Research firm IDC said that PC and tablet shipments will suffer into 2023, another indication of the macroeconomic forces taking hold across the globe.
But it’s not all bad news – the shift to hybrid and remote work could sustain sales as the economy falters in the short term.
However, increased inflationary costs will surely take a significant bite out of those expected profits, experts said.
IDC projects global shipments of traditional PCs to decline 12.8 per cent in 2022 to 205.3 million units and table shipments to drop 6.8 per cent to 158.8 million units.
The research firm blamed inflation, a weakening economy and the pandemic-fueled surge in tech buying over the last two years for the demand drop.
IDC also expects further declines in 2023 as consumer demand slows and education demand drops off.
Enterprise purchasing, the firm says, will also suffer because of macroeconomic conditions.
The combined market for PCs and tablets is expected to decline 2.6 per cent in 2023 before rising again in 2024.
“The demand is slowing, but the outlook for shipments remains above pre-pandemic levels,” Jitish Ubrani, research manager for IDC Mobility and Consumer Device Trackers, said.
“Long-term demand will be driven by a slow economic recovery combined with an enterprise hardware refresh as support for Windows 10 nears its end."
"Educational deployments and hybrid work are also expected to become a mainstay driving additional volumes,” Ubrani added.
"With economic headwinds gaining speed, we expect worsening consumer sentiment to result in further consumer market contractions over the next six quarters," Linn Huang, research vice president at IDC’s Devices and Displays, said.
Economic recover in time for the next major refresh cycle could propel some growth in the outer years of our forecast,” Huang said.
“Though volumes won’t hit pandemic peaks, we expect the consumer market to drive towards more premium ends of the market,” Huang added.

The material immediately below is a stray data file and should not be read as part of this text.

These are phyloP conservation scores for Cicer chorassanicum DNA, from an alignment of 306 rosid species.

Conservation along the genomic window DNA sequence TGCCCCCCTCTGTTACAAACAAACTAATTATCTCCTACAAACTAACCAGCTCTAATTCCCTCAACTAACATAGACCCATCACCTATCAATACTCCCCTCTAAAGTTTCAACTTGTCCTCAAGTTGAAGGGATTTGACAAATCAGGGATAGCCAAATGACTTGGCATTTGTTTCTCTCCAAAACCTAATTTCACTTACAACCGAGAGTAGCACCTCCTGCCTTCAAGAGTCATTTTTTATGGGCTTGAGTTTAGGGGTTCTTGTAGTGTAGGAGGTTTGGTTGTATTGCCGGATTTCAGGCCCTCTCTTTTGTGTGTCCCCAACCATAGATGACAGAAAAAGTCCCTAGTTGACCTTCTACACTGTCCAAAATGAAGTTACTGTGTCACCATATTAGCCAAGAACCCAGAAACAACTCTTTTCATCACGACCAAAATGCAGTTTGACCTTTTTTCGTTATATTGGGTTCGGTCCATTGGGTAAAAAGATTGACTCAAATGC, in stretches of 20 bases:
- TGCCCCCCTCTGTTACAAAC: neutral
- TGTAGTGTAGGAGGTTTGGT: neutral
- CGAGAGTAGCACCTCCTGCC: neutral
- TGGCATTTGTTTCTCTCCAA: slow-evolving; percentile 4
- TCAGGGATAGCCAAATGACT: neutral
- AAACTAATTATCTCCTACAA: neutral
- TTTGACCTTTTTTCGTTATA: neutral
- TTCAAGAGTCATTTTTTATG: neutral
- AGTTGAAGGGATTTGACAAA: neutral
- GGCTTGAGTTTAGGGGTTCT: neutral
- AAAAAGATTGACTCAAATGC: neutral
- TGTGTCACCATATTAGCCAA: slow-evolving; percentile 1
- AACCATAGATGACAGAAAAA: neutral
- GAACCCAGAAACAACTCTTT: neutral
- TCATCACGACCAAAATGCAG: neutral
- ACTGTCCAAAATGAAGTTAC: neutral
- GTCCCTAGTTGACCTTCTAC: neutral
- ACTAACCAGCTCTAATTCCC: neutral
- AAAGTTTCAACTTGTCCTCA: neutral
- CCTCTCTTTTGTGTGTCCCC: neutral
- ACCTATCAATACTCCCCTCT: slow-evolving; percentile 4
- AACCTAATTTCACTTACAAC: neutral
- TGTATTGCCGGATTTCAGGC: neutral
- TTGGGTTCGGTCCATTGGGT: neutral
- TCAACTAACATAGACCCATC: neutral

Paradigm shift to hybrid work
HP for example is banking on a market shift to more premium business units needed for hybrid work after the IT giant noted a 32 per cent drop in notebook revenue year-over-year for its fiscal 2022 third quarter.
“Whether we like it or not, volatility is going to stay with us for some time,” HP chief executive Enrique Lores said at the company’s Amplify partner event.
“When we look at the economic situation… inflation, wares, potential energy price increases, the geopolitical situation – clearly things are not stable.
And they are not going to be stable for a while,” Lores said.
Lores believes changing long-term trends are a cause for optimism, and will continue to fuel HP's growth and create opportunities in the future.
IT channel partners, who have dealt with a rapidly changing business landscape since the onset of the COVID-19 pandemic, are onboard with the shift toward hybrid work, even if that might mean dealing with short-term pains.
Persistent supply chain snarls over the last couple of years have meant massive headaches for MSPs and others as they deal with vendor backlogs that can last up to several months, dragging on or downright killing potential profits despite historic demand.
The hope is that demand for hybrid and remote work forced by the pandemic will continue even as the pandemic eases into its next phase.